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Can I Request Garden Leave

(7 Posts)
Twinkletoes85 Wed 14-Feb-18 10:25:27

I resigned from my position last week, mostly because I find my line manager impossible to work for and their decisions seem biased against me. For example we are a team of 4 plus her (1 part time 3 full time.) The teams in the company were moves round at my managers request and the other half of an established couple placed on my team. This means they are always at lunch together, obviously they take the same annual leave which leaves me picking up their work (among other issues).I raised multiple concerns about this before and since it happened but have been ignored.

Since I handed my notice in my managers attitude has soured further and I am feeling even more excluded from the team I already did not feel part of.

I am not overly busy now considering I am on my way out and am finding it difficult to be here. It is widely known in the company that my manager is not easy to work for and I am not the first to leave due to this.

Could I ask for garden leave on this basis or do I just need to suck it up and ride it out?

Popchyk Wed 14-Feb-18 10:35:39

I'd ride it out. You don't want to risk getting a bad reference or causing a big fuss that you don't need right now.

Do the bare minimum, keep it cool and professional, and just cruise on. Just ignore any nonsense.

If you don't have much work on, could you do some research for your new job? Or set yourself a challenge to learn something during the time you have left? Use the time positively.

Twinkletoes85 Wed 14-Feb-18 11:07:40

It’s difficult as if I’m seen to be doing something that’s not work I’ll be in trouble, but I have very little work to do.

I’m mostly frustrated we are not children and the attitude and freezing out etc is just uncalled for, unprofessional and downright rude.

I appreciate your feedback and I think I will end up riding it out and biting my tongue very hard!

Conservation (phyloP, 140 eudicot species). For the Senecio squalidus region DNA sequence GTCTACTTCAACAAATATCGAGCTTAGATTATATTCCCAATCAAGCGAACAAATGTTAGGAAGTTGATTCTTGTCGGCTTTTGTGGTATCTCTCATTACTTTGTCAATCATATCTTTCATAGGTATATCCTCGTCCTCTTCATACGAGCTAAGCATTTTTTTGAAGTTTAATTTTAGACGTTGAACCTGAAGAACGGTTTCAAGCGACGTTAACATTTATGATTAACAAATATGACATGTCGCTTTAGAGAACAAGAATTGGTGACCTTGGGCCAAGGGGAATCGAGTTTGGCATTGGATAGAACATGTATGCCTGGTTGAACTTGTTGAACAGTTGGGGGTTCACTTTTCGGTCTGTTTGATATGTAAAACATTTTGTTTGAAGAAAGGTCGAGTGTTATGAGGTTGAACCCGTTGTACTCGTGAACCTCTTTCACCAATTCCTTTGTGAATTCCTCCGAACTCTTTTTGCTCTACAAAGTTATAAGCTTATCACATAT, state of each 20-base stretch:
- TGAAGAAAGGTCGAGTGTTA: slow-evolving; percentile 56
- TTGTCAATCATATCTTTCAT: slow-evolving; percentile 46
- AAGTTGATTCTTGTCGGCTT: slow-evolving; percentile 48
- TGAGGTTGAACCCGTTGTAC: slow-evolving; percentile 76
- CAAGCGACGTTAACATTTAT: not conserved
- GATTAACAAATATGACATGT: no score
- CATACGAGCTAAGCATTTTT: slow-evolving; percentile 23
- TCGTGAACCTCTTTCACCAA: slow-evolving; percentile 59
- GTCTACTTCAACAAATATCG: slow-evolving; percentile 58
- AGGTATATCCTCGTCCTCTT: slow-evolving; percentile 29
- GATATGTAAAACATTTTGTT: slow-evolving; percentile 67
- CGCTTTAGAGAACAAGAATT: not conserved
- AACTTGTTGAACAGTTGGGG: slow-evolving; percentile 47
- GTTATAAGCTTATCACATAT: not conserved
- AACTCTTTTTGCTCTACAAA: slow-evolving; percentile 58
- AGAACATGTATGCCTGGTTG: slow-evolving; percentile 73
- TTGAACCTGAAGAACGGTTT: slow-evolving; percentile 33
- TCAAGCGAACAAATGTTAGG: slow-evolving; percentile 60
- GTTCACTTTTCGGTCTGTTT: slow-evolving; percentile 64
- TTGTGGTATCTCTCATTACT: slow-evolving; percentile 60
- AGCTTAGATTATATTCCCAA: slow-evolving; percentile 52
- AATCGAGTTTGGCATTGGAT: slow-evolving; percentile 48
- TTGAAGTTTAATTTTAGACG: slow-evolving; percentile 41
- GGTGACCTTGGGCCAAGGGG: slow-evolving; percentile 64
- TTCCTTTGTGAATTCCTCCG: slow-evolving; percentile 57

Popchyk Wed 14-Feb-18 11:32:41

Depends on the nature of your job of course, but can't you just put earphones on and look busy on the computer?

Or keep having "things to do" outside of the office? Get outside if you can and have a short walk around when you need a break.

Take a full lunch hour outside of the office (if you are entitled to that of course).

Try to avoid being alone with your line manager. If you see them coming then stand up and busy yourself with something, even if it is just moving papers around on the desk.

I appreciate that things are strained, but there is an end in sight now that you are leaving.

See it as a challenge to yourself as to how professional you can be in a difficult situation. Anything you learn now will be a help in the future.

Twinkletoes85 Wed 14-Feb-18 11:52:11

Sadly not, I have client phone calls to answer and if you disappear from your desk for too long you get looked for.

I’ll keep counting down and try keep my head down and out of the way

yummumto3girls Wed 14-Feb-18 20:55:06

Did you raise a formal grievance? If not I suggest you do, it may give you leverage to agree an early settlement/departure. How much notice have you given!

Twinkletoes85 Thu 15-Feb-18 09:00:16

No formal grievance, I’ve been to HR a few times but it’s never been escalated. My notice isn’t very long it will just feel longer!

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